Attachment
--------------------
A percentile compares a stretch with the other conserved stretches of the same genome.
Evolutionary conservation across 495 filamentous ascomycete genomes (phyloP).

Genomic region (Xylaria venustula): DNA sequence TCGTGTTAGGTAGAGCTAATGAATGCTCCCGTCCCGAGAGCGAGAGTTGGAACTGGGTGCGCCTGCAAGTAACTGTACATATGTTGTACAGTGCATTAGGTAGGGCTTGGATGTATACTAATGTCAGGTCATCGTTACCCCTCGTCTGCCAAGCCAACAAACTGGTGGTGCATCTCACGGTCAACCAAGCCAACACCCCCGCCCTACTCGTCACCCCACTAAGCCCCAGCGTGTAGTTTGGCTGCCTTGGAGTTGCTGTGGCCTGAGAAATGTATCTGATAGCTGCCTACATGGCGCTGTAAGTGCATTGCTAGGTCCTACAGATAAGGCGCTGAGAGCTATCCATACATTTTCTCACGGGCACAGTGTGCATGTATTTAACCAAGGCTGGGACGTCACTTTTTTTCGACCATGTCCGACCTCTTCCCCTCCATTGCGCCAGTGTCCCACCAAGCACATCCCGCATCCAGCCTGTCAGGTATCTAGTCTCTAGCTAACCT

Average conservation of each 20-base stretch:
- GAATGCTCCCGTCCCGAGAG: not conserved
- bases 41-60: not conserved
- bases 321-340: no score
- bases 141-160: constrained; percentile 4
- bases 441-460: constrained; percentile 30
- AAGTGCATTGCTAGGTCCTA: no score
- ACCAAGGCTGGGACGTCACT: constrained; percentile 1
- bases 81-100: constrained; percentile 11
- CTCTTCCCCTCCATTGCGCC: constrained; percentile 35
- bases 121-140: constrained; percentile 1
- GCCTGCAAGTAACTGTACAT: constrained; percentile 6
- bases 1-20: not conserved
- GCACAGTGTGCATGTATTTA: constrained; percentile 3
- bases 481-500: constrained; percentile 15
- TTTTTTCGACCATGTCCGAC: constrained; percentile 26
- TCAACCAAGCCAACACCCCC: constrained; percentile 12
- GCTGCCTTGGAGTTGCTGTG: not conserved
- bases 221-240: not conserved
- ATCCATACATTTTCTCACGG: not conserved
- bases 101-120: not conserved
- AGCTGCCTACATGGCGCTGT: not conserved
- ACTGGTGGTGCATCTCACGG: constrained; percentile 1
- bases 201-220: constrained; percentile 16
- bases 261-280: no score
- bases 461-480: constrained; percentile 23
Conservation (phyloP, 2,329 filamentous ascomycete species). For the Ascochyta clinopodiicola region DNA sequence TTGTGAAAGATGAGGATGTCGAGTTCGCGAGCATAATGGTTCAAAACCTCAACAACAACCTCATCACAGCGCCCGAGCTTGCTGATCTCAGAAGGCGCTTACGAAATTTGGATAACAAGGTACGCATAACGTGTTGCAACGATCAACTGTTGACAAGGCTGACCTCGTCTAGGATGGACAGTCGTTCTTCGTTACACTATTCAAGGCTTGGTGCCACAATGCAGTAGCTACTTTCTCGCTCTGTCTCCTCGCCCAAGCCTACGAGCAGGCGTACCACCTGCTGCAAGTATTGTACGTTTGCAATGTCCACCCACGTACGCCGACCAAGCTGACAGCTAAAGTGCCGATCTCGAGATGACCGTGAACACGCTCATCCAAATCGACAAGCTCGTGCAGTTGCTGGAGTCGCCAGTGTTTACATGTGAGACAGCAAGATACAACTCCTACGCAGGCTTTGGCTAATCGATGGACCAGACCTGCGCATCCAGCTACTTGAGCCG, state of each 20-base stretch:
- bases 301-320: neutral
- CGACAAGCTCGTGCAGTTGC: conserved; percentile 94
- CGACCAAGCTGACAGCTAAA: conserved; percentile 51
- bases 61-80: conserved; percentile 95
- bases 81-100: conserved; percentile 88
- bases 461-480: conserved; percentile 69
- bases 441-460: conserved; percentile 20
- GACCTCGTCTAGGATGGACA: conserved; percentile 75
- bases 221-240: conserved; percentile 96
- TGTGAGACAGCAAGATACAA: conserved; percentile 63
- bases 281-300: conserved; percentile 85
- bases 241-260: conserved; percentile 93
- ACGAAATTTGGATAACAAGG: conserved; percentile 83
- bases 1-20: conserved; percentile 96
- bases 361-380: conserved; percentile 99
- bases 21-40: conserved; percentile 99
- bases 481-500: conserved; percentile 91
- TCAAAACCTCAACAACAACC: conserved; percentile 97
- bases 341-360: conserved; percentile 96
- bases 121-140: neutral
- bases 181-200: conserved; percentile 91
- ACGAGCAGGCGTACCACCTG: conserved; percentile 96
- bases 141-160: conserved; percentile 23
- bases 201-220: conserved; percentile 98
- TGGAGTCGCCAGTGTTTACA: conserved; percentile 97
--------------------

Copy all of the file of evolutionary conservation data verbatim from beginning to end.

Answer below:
A percentile compares a stretch with the other conserved stretches of the same genome.
Evolutionary conservation across 495 filamentous ascomycete genomes (phyloP).

Genomic region (Xylaria venustula): DNA sequence TCGTGTTAGGTAGAGCTAATGAATGCTCCCGTCCCGAGAGCGAGAGTTGGAACTGGGTGCGCCTGCAAGTAACTGTACATATGTTGTACAGTGCATTAGGTAGGGCTTGGATGTATACTAATGTCAGGTCATCGTTACCCCTCGTCTGCCAAGCCAACAAACTGGTGGTGCATCTCACGGTCAACCAAGCCAACACCCCCGCCCTACTCGTCACCCCACTAAGCCCCAGCGTGTAGTTTGGCTGCCTTGGAGTTGCTGTGGCCTGAGAAATGTATCTGATAGCTGCCTACATGGCGCTGTAAGTGCATTGCTAGGTCCTACAGATAAGGCGCTGAGAGCTATCCATACATTTTCTCACGGGCACAGTGTGCATGTATTTAACCAAGGCTGGGACGTCACTTTTTTTCGACCATGTCCGACCTCTTCCCCTCCATTGCGCCAGTGTCCCACCAAGCACATCCCGCATCCAGCCTGTCAGGTATCTAGTCTCTAGCTAACCT

Average conservation of each 20-base stretch:
- GAATGCTCCCGTCCCGAGAG: not conserved
- bases 41-60: not conserved
- bases 321-340: no score
- bases 141-160: constrained; percentile 4
- bases 441-460: constrained; percentile 30
- AAGTGCATTGCTAGGTCCTA: no score
- ACCAAGGCTGGGACGTCACT: constrained; percentile 1
- bases 81-100: constrained; percentile 11
- CTCTTCCCCTCCATTGCGCC: constrained; percentile 35
- bases 121-140: constrained; percentile 1
- GCCTGCAAGTAACTGTACAT: constrained; percentile 6
- bases 1-20: not conserved
- GCACAGTGTGCATGTATTTA: constrained; percentile 3
- bases 481-500: constrained; percentile 15
- TTTTTTCGACCATGTCCGAC: constrained; percentile 26
- TCAACCAAGCCAACACCCCC: constrained; percentile 12
- GCTGCCTTGGAGTTGCTGTG: not conserved
- bases 221-240: not conserved
- ATCCATACATTTTCTCACGG: not conserved
- bases 101-120: not conserved
- AGCTGCCTACATGGCGCTGT: not conserved
- ACTGGTGGTGCATCTCACGG: constrained; percentile 1
- bases 201-220: constrained; percentile 16
- bases 261-280: no score
- bases 461-480: constrained; percentile 23
Conservation (phyloP, 2,329 filamentous ascomycete species). For the Ascochyta clinopodiicola region DNA sequence TTGTGAAAGATGAGGATGTCGAGTTCGCGAGCATAATGGTTCAAAACCTCAACAACAACCTCATCACAGCGCCCGAGCTTGCTGATCTCAGAAGGCGCTTACGAAATTTGGATAACAAGGTACGCATAACGTGTTGCAACGATCAACTGTTGACAAGGCTGACCTCGTCTAGGATGGACAGTCGTTCTTCGTTACACTATTCAAGGCTTGGTGCCACAATGCAGTAGCTACTTTCTCGCTCTGTCTCCTCGCCCAAGCCTACGAGCAGGCGTACCACCTGCTGCAAGTATTGTACGTTTGCAATGTCCACCCACGTACGCCGACCAAGCTGACAGCTAAAGTGCCGATCTCGAGATGACCGTGAACACGCTCATCCAAATCGACAAGCTCGTGCAGTTGCTGGAGTCGCCAGTGTTTACATGTGAGACAGCAAGATACAACTCCTACGCAGGCTTTGGCTAATCGATGGACCAGACCTGCGCATCCAGCTACTTGAGCCG, state of each 20-base stretch:
- bases 301-320: neutral
- CGACAAGCTCGTGCAGTTGC: conserved; percentile 94
- CGACCAAGCTGACAGCTAAA: conserved; percentile 51
- bases 61-80: conserved; percentile 95
- bases 81-100: conserved; percentile 88
- bases 461-480: conserved; percentile 69
- bases 441-460: conserved; percentile 20
- GACCTCGTCTAGGATGGACA: conserved; percentile 75
- bases 221-240: conserved; percentile 96
- TGTGAGACAGCAAGATACAA: conserved; percentile 63
- bases 281-300: conserved; percentile 85
- bases 241-260: conserved; percentile 93
- ACGAAATTTGGATAACAAGG: conserved; percentile 83
- bases 1-20: conserved; percentile 96
- bases 361-380: conserved; percentile 99
- bases 21-40: conserved; percentile 99
- bases 481-500: conserved; percentile 91
- TCAAAACCTCAACAACAACC: conserved; percentile 97
- bases 341-360: conserved; percentile 96
- bases 121-140: neutral
- bases 181-200: conserved; percentile 91
- ACGAGCAGGCGTACCACCTG: conserved; percentile 96
- bases 141-160: conserved; percentile 23
- bases 201-220: conserved; percentile 98
- TGGAGTCGCCAGTGTTTACA: conserved; percentile 97